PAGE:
Mayor Mitch Landrieu unveiled the city’s new “resiliency” strategy on Tuesday, gathering together efforts as disparate as rebuilding the coast and improving transportation under a heading that has become one of the mayor’s favorite watchwords.

“Resilient New Orleans: Strategic Actions to Shape Our Future City” amounts to a comprehensive policy vision full of Landrieu’s priorities for the city, from guarding against floods to reducing violent crime.

Much of what it describes — such as the Police Department’s anti-murder strategy — is already well underway. Other ambitious suggestions would require raising billions of dollars to accomplish.

Jeffrey Hebert, who became the city’s first chief resiliency officer last year, said the strategy will serve as a framework for the remainder of Landrieu’s second term, which ends in May 2018. The hope is that future mayors also will adopt it going forward.

“All the things we do will now have a resiliency lens on them,” Landrieu said.

It stems from the Rockefeller Foundation’s 100 Resilient Cities challenge, a program that provides grant money to help cities draw up these types of plans.

New Orleans was one of the first cities chosen to participate in a group that now includes New York City, Boston, Pittsburgh, Paris and Mexico City. Given its recovery after Hurricane Katrina, officials said, New Orleans was a natural fit for the program.

Hebert, who also heads the New Orleans Redevelopment Authority, now draws half of his salary from the Rockefeller Foundation as part of the initiative.

“Resiliency” is a term without a clear definition, even for those promoting the plan. As FEMA Administrator Craig Fugate said as he praised the proposal Tuesday, “It can pretty much mean whatever you want it to mean.”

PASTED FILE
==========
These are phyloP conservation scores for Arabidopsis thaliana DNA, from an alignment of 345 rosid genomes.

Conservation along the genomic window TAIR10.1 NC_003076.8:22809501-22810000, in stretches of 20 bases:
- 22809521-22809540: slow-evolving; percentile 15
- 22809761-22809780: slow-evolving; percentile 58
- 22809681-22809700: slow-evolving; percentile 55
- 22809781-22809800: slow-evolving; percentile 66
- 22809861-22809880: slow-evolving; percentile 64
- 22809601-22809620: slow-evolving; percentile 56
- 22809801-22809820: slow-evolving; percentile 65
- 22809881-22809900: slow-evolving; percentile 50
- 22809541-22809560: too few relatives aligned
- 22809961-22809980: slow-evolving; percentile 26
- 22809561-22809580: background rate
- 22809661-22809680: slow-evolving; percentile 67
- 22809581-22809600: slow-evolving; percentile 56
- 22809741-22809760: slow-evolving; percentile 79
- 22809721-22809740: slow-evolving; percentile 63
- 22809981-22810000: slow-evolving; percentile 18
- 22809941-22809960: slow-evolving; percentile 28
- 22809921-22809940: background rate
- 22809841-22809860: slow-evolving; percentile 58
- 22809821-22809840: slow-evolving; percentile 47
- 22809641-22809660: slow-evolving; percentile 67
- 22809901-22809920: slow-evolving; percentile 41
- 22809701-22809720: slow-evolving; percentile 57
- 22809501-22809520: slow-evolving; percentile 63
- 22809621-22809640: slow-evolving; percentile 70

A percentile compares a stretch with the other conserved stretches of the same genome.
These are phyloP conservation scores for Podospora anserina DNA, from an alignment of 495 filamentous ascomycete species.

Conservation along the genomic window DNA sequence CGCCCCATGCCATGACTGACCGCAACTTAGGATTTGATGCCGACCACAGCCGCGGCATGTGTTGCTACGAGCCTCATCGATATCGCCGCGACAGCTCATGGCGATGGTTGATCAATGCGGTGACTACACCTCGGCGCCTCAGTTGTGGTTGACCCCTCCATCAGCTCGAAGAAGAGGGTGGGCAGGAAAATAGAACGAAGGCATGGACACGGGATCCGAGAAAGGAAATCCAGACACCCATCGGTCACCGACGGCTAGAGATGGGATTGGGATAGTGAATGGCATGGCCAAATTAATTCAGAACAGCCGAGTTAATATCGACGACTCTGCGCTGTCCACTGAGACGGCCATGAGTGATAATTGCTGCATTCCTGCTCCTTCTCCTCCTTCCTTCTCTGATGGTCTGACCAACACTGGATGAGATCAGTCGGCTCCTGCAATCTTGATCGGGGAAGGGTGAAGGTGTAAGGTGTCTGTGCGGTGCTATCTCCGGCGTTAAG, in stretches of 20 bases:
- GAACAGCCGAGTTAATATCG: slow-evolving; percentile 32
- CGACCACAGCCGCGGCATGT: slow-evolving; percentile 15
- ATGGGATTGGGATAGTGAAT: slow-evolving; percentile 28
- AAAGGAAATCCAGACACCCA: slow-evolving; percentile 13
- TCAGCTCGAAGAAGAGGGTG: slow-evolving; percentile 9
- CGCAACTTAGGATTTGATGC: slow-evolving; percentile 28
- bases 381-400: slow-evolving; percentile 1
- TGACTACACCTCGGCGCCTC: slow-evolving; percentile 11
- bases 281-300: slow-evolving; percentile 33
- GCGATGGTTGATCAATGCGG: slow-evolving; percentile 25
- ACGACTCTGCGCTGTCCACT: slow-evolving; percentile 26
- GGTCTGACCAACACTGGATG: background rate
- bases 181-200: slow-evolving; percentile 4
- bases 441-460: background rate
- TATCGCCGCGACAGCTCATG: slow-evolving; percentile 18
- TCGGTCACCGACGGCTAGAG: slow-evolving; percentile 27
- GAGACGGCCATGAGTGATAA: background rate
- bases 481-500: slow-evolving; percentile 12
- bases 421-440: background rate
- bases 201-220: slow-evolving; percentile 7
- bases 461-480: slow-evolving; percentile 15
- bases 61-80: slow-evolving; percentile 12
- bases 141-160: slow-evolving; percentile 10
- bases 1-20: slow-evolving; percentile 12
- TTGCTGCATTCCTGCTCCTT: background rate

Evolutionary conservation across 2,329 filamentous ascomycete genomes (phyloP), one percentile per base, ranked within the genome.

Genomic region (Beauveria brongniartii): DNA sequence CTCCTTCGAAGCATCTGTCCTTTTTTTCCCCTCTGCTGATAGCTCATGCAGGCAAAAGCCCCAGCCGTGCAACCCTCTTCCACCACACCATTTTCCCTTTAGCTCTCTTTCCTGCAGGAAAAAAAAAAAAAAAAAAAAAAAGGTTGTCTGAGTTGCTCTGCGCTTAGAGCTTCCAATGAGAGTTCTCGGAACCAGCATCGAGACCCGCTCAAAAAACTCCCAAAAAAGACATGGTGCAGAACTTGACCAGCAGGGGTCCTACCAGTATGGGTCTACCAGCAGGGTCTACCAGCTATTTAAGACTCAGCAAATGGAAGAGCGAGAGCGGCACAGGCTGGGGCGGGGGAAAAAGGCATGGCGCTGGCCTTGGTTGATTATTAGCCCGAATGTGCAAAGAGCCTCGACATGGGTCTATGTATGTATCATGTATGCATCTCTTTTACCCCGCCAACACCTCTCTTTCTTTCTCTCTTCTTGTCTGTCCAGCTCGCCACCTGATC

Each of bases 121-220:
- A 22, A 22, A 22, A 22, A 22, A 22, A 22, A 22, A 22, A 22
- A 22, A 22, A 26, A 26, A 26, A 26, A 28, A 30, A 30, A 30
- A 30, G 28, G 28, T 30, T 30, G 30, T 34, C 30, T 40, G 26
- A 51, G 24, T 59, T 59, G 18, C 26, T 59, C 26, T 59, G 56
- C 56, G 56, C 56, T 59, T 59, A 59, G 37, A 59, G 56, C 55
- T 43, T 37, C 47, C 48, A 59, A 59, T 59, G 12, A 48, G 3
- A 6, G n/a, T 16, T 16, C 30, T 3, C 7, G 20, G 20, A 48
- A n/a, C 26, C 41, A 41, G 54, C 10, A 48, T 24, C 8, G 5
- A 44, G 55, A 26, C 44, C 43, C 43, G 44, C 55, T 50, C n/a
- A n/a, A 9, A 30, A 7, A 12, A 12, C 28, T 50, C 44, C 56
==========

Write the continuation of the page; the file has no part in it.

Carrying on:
Fugate, Landrieu and others were clear on what it does not mean, however: The plan does not guarantee the city will not face disaster again.

Instead, it’s about building infrastructure that will allow the city to better weather another storm, creating institutions that are able to respond quickly and ensuring that residents — both individually and as communities — have the economic wherewithal, plans and resources to recover in its aftermath.

“It’s about having the systems and strategies and leadership in place,” said Judith Rodin, president of the Rockefeller Foundation.

That broad mandate seemingly encompasses all aspects of city government and could serve as a blueprint for years to come.

The top item on the list is largely outside the city’s control: the completion of the state’s Coastal Master Plan, a 50-year, $50 billion proposal for reversing the coastal erosion that has wiped out 1,900 square miles of the state’s wetlands in the past 80 years. The city will advocate for that plan and potentially could contribute some resources to the effort — something administration officials have hinted could be a use for the $45 million in settlement money New Orleans will receive from BP for lost sales tax revenue during the Deepwater Horizon disaster.

The plan also prominently commits the city to the New Orleans Urban Water Plan, an ambitious, multibillion-dollar proposal aimed at improving drainage through “green” building techniques.